Questioning Authority Trend

pencilsAs an educator of 10 year olds, I have noticed a trend in recent years that is half good and half not. There seems to be a defiance of authority more than ever before of varying degrees. Of course with children, rules are often broken and then reviewed individually or with the class. This is normal but it seems many kids of today live to break the rules. Have parents forgotten the importance of teaching allegiance to teachers and schools? It sure seems that way. It may even be because parents themselves have lost trust in our system. I find that sad. I work everyday to prove myself worth of family trust. In my life, teachers were the most trusted people I knew, even more than the local news. So now that I know this exists, how can I handle it as a teacher. I have a hard time teaching kids to pay blind allegiance to anything, even the teacher. In this manner, you can see their questioning of authority as a positive. Unfortunately, they are too young to be doing this much. I guess that’s where I’d like to see more respect. Not blindly following a teacher’s rules but paying respect to the position of leader that the teacher holds in society. Follow rules, even when they may seem silly.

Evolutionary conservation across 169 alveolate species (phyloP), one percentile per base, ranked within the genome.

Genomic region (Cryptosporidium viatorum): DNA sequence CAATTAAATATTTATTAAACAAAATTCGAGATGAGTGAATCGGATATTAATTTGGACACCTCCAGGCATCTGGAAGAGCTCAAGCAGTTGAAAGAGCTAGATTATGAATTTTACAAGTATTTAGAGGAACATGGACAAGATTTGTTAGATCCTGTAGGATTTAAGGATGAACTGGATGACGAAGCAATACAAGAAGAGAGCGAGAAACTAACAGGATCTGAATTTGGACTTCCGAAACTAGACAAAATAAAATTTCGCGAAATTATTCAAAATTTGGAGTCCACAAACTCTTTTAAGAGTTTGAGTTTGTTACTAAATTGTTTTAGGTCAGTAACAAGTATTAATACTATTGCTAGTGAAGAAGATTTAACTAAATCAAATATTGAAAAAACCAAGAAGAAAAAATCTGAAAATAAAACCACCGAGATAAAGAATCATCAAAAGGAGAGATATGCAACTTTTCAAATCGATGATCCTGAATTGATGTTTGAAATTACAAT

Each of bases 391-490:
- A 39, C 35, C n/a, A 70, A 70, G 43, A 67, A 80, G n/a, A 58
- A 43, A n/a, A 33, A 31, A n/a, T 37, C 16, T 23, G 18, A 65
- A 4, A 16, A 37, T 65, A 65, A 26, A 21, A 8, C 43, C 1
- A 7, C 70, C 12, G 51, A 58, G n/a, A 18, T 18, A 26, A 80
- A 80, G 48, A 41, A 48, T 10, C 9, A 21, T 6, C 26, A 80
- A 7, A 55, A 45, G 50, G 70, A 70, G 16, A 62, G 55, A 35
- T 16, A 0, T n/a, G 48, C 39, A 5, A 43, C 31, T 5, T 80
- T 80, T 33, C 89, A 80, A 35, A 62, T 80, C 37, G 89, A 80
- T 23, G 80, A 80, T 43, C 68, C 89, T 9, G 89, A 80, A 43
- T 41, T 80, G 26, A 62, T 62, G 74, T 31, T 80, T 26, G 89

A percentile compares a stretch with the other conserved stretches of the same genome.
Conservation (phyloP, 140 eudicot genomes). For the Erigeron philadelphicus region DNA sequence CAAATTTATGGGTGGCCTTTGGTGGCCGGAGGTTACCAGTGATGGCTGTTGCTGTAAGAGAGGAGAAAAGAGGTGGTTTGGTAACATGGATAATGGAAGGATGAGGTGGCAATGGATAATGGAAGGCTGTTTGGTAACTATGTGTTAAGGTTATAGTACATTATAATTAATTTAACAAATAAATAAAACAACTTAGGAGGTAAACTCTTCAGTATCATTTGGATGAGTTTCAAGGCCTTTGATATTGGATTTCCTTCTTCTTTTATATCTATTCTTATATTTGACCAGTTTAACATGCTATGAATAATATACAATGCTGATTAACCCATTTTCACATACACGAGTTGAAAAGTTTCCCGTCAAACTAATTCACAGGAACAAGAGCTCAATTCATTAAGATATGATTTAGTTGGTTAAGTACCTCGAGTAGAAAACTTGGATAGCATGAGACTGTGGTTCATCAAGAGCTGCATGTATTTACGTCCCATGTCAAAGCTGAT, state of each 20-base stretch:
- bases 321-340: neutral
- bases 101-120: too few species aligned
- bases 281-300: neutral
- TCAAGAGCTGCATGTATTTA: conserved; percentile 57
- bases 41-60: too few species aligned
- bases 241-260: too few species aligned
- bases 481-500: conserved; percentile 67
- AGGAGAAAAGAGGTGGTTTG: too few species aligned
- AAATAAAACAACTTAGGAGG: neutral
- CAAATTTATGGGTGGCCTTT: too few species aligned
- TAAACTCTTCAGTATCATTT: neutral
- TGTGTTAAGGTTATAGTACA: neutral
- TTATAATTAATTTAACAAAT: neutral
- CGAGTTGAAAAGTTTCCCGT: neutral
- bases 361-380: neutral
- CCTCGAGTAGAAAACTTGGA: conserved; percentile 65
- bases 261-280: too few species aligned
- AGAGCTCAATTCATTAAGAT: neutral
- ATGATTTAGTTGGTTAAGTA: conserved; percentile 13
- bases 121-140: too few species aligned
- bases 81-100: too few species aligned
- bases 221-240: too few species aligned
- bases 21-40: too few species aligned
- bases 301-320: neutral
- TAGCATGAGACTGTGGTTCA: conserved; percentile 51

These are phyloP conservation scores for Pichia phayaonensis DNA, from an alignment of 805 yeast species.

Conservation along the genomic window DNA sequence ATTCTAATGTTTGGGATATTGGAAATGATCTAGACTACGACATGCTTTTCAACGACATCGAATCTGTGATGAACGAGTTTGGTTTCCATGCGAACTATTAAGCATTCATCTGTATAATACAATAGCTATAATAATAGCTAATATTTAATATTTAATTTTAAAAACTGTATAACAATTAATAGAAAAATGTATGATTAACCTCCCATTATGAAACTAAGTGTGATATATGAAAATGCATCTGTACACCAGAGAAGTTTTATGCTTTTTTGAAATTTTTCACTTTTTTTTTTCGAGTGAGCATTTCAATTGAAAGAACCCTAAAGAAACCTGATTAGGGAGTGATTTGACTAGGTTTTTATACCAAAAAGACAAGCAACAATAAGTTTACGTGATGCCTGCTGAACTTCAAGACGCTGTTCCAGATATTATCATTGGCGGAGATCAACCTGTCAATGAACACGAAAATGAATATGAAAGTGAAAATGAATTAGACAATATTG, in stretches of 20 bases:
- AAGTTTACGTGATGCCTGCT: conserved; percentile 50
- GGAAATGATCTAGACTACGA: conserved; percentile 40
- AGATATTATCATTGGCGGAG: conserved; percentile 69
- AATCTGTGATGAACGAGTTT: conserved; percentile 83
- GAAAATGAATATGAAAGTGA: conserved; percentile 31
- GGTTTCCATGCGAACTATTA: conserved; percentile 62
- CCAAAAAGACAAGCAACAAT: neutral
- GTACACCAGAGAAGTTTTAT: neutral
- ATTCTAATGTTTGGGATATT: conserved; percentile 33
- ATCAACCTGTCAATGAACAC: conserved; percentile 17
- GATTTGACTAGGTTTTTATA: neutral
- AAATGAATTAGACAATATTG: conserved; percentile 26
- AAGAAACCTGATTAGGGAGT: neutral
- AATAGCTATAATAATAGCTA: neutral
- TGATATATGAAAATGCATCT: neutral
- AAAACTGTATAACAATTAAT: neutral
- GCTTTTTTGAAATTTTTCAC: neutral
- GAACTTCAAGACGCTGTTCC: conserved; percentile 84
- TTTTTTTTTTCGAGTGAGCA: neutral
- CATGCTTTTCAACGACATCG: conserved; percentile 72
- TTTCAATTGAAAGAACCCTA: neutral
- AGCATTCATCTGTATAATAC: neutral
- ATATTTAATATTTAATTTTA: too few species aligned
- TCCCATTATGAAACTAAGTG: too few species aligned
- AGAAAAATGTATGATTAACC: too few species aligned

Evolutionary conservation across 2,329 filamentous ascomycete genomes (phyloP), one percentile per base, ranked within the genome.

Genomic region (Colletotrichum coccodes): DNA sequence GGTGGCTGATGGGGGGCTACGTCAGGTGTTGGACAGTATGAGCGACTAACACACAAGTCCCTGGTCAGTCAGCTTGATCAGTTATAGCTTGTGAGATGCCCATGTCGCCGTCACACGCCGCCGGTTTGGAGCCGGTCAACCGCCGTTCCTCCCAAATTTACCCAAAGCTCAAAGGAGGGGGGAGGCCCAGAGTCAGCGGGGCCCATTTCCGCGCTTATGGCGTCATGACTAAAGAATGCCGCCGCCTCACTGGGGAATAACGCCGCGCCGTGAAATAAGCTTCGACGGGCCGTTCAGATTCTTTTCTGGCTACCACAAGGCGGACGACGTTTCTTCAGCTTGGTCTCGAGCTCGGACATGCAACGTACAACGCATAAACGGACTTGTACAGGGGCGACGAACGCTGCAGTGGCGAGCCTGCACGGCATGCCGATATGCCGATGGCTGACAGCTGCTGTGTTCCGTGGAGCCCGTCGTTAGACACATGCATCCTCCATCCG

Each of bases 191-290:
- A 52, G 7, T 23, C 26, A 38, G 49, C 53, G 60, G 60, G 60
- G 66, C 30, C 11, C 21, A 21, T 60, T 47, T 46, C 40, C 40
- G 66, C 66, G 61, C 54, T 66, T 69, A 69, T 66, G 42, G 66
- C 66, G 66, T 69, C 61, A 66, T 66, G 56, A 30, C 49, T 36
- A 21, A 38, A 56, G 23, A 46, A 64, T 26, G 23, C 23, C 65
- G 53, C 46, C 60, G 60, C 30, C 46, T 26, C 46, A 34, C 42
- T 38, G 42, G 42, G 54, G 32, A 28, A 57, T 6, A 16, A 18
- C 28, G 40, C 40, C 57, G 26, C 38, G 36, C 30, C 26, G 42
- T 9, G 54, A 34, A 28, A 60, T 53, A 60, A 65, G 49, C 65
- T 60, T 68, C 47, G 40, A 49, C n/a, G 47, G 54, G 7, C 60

An example: when my class walks somewhere in a line, I have them all put their hands behind their backs. I do it because it choreographs them in a certain sense. It gets them flying in formation in at least that one small way. Other expectations follow suit but the hands behind the back is something I have chosen as my signature “Riley line” feature. This also keeps their hands to their selves which is an added bonus. Still, after weeks and months, some kids still refuse to do it without me telling them. When I remind them, they do it right away. This is the sort of questioning authority I am talking about. If my teacher asked me to do this in elementary school, I would do it without question. Maybe there is a little too much questioning of authority for our own good in elementary schools these days.

Incentives: Watch What They Sit Up Straight For